A reality check on Gujarat

The Congress needs more than Hardik Patel, Jignesh Mevani and Alpesh Thakor to swing the election

Updated - November 11, 2017 08:57 am IST

Published - November 11, 2017 12:15 am IST

Surat: PAAS convener Hardik Patel as he arrives at a court, in Surat on Friday. PTI Photo(PTI11_3_2017_000195B)

Surat: PAAS convener Hardik Patel as he arrives at a court, in Surat on Friday. PTI Photo(PTI11_3_2017_000195B)

Every Indian election needs a star and a script, and ever since Prime Minister Narendra Modi started his journey as the Chief Minister of Gujarat in 2001, he has been the star and the scriptwriter in the Gujarat election stories of 2002, 2007 and 2012.

This time around, three young political activists — Hardik Patel, Jignesh Mevani and Alpesh Thakor — hope to rewrite the Gujarat 2017 story with the backing of the Congress. But starring in an election narrative is far easier that rewriting the climactic scene.

Their caste mobilisation — Patidars with Mr. Patel, Dalits with Mr. Mevani and a segment of the Other Backward Classes (OBCs) with Mr. Thakor — has to crystalise into votes for the Congress, else they will end up as also-starred in the Gujarat story, which has revolved around the same old NaMo theme, with minor changes, for over a decade and a half. It’s important to understand the three leaders, their conflicting caste constituencies and where they stand in these elections to assess their ability to shape the outcome.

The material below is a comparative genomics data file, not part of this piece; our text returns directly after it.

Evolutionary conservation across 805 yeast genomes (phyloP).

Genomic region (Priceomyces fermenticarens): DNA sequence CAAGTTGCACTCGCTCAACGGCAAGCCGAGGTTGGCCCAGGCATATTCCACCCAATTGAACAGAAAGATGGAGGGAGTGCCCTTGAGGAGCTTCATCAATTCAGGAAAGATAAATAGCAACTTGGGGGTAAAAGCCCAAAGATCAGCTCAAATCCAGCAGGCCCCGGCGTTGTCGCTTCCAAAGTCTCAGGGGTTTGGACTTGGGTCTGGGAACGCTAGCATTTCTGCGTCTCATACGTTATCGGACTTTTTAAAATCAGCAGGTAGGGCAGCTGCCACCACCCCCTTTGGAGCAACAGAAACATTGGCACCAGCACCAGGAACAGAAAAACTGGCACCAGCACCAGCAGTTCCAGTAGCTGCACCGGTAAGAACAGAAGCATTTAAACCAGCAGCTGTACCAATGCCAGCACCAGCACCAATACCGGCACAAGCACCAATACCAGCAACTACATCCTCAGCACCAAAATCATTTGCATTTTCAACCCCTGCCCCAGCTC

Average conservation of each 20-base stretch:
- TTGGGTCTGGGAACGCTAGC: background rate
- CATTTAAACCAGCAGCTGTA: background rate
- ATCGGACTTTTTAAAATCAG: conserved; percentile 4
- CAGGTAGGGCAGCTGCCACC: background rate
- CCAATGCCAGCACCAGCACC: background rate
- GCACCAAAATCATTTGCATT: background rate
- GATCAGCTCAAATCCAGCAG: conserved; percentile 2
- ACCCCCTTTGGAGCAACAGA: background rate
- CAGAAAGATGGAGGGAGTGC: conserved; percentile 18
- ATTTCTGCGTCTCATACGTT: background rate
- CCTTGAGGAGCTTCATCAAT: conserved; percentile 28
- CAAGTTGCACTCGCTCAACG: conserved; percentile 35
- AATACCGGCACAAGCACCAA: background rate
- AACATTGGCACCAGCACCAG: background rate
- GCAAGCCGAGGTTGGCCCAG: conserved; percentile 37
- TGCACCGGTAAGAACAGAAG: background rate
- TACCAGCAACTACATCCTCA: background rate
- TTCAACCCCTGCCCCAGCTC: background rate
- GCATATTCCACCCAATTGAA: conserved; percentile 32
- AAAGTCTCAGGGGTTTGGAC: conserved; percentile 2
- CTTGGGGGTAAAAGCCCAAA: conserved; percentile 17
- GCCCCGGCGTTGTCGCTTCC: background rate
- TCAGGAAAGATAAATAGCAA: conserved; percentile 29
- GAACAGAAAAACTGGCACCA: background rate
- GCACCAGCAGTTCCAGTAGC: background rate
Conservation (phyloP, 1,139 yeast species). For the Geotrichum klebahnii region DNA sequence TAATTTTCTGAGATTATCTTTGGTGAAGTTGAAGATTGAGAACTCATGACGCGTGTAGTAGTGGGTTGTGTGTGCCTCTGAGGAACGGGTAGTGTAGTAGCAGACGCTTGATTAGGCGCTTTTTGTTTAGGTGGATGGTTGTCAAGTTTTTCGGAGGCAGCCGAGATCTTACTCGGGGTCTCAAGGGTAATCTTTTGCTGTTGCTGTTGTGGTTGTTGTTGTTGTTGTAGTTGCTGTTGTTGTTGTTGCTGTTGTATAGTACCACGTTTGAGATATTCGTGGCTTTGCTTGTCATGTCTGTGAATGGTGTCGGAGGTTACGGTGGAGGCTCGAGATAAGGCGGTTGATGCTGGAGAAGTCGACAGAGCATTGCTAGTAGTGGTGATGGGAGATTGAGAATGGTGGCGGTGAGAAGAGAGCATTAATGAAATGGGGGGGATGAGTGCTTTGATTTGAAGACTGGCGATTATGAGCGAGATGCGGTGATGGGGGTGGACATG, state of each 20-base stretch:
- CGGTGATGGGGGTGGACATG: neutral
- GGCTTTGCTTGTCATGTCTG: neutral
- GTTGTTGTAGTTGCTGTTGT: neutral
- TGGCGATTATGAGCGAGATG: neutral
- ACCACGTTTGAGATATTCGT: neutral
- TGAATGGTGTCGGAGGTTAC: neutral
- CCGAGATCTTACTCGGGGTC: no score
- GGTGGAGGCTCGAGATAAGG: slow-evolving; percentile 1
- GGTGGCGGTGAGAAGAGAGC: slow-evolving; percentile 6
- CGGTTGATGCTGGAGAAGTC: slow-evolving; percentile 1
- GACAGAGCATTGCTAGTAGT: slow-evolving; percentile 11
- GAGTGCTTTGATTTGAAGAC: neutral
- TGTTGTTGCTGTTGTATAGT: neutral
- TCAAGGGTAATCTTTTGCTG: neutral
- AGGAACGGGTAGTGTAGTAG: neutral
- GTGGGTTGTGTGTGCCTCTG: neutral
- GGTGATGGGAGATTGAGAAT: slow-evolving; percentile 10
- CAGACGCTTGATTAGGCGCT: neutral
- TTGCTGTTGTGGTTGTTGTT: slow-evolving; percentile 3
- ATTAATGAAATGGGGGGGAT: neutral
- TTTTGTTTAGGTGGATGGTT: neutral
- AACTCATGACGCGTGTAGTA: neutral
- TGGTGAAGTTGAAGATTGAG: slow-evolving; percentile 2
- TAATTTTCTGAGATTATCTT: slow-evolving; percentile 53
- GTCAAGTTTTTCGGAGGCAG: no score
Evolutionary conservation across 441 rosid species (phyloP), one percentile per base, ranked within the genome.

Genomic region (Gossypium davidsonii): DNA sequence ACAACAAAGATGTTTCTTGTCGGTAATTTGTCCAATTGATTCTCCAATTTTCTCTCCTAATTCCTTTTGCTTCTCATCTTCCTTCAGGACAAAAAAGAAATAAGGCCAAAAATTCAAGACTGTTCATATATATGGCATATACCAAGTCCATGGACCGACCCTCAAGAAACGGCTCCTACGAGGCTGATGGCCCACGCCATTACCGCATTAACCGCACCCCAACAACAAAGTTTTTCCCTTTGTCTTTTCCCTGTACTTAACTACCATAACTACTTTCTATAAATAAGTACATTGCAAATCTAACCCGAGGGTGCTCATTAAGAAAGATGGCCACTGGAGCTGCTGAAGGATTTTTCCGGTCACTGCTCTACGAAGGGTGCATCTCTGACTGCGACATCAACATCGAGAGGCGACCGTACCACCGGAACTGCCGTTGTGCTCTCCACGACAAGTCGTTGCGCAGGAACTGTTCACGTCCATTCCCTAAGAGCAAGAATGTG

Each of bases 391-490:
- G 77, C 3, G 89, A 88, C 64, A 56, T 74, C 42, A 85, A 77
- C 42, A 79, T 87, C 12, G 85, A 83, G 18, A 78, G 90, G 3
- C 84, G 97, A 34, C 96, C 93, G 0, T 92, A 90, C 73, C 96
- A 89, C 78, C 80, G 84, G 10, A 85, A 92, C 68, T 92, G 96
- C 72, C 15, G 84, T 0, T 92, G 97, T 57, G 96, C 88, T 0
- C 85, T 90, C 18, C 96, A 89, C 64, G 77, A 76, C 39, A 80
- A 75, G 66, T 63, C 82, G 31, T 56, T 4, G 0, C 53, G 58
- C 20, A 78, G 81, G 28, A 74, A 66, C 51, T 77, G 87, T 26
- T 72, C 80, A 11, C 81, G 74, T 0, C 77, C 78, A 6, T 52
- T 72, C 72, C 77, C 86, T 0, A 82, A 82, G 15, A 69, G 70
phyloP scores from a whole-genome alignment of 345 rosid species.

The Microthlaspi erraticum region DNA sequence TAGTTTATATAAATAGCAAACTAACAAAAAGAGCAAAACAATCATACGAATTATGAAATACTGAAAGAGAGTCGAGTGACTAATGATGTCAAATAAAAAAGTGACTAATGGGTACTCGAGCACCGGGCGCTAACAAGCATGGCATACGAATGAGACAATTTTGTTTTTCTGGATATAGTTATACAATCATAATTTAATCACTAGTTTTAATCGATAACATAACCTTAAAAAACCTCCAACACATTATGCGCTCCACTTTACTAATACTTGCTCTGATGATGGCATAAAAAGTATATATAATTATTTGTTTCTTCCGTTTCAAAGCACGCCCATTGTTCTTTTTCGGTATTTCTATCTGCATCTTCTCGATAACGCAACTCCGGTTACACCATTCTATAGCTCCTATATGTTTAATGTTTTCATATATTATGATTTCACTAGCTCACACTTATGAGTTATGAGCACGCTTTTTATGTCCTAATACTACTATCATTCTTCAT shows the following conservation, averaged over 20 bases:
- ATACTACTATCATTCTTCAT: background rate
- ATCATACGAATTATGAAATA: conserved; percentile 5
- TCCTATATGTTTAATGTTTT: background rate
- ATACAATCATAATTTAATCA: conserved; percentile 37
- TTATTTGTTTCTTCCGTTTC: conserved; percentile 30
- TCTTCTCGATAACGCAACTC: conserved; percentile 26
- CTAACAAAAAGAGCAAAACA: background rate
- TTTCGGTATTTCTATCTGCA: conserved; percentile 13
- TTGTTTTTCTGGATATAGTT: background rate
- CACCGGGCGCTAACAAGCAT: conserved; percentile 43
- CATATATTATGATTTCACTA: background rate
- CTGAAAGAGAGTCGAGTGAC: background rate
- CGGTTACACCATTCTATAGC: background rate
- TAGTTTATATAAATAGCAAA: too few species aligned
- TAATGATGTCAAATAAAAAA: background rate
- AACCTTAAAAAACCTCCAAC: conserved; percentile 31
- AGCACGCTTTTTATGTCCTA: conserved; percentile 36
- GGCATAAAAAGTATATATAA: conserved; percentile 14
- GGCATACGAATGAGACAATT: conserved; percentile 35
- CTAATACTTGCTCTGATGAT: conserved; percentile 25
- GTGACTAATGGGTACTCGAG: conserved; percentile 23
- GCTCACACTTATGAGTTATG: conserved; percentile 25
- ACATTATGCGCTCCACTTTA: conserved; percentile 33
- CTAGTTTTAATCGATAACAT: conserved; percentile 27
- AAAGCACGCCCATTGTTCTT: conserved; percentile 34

A loose association

First, all three rose to fame championing the aspirations of their respective caste constituencies on specific issues: reservation for Patels, OBC consolidation and justice for Dalits. Their movements did not project the Congress as the party that could realise their aspirations.


While Mr. Thakor has joined the Congress, Mr. Patel and Mr. Mevani have only created an anti-BJP platform. Their message is that they are backing the Congress because they are challenging Mr. Modi, not necessarily because it is the solution.

In an election, especially one which is a clear two-party fight with the towering image of a Prime Minister on one side, it’s not enough to state a problem — there needs to be a rallying leader who can promise a solution. Without that, it is difficult to channelise political mobilisation and discontent towards an electoral result.